Major Obstacles
However, even within this new alleviated sanctions regime, major obstacles remain. Boeing and General Electric, less than three months after the Geneva accord was signed, petitioned the US for a sales permission to Iran. After this was granted to Boeing, it became clear what dangerous consequences its monopolistic position in relation to Iran could have. According to Jalil Sar-Ghale, an Iranian MP, Iran has so far not imported any spare parts from Boeing because the company supposedly offered prices three times above current market prices and even above prices at which Iran currently buys spare parts.
Another setback for Iran came in June when the US federal court fined the services branch of Fokker for allegedly violating US sanctions. Although spare parts from Fokker have become relatively cheap after the bankruptcy of the company in 1996, renewed legislative pressure on Fokker pushed up costs and diminished the willingness of this company to trade with Iran. US strictness also affected other European companies like Airbus, which had otherwise been interested in selling to Iran since the start of the Geneva accord, but has so far refrained from any major deals. The fear that strict US investigative supervision on sales will broaden the definition of what constitute ‘dual use’ items, or items that can be used for military ends, inhibits companies from doing business with Iran.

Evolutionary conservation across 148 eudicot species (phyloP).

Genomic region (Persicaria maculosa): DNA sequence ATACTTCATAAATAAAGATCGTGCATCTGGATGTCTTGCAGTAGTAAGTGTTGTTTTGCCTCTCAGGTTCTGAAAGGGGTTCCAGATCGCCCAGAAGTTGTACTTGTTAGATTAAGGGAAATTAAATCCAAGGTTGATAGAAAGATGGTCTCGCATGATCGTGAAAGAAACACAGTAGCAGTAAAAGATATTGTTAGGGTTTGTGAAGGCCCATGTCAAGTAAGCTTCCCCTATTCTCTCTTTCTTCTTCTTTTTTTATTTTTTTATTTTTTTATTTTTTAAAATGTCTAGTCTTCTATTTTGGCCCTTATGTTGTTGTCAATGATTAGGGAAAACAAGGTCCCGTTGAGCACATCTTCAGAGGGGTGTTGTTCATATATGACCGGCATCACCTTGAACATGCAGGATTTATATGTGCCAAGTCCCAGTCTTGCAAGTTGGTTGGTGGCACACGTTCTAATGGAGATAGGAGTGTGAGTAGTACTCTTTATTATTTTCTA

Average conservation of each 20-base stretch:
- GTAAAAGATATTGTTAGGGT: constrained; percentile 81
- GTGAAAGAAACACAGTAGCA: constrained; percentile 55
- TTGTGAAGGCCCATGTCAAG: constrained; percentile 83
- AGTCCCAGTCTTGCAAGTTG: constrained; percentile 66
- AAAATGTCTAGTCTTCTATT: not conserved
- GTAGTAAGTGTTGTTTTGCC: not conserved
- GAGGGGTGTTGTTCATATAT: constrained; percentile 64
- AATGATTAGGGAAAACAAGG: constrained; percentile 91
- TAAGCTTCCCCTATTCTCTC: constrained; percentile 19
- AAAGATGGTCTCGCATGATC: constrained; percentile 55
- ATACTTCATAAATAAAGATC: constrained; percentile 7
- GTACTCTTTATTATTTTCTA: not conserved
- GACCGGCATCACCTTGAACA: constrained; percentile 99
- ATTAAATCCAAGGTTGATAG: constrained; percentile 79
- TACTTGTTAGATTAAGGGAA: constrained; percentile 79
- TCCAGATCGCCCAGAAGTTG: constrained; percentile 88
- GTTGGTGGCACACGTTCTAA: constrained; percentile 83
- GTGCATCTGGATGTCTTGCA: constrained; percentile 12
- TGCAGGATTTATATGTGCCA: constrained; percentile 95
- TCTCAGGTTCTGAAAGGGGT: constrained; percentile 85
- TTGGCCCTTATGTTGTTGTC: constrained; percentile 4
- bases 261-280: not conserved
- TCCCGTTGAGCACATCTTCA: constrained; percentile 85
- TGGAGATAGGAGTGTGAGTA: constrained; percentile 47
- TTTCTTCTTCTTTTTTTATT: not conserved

However, the lift of sanctions has also breathed new air in the wings of Iran’s aircraft industry. Spare parts are more easily bought from international markets and this has led to many aircraft being restored to the active fleet. Hamid Habibi, who directs the Flight Standard Department of the Civil Aviation Organization, stated in an interview with Mehr news agency that the lifting of sanctions and the allowance of trade in spare parts would result in the return of 30 percent of the total fleet to active use. In line with this, Abbas Akhundi, minister of roads and urban development, two months ago announced that 12 aircraft were added to the fleet in one year.
Despite Western pressure, the government of President Rouhani is doing its best to diversify the suppliers of spare parts in order to diminish the individual power these companies have over prices. The Europe-Iran Forum, the first business event of its sort to be held between European and Iranian companies, came to a close in London last Thursday. During this high-level networking event, representatives from Airbus were present and seen talking to their Iranian counterparts, proving that this company is still looking for ways to cope with the sanctions regime.
Jahangirian also noted the positive effect on employment an extension of Iran’s fleet could entail, stating that “adding 100 aircraft [to Iran’s fleet] means the creation of 15,000 jobs.” He added that: “every year 1,500 students graduate [in aircraft industry-related fields] and we should be thinking about increasing capacity in the future.”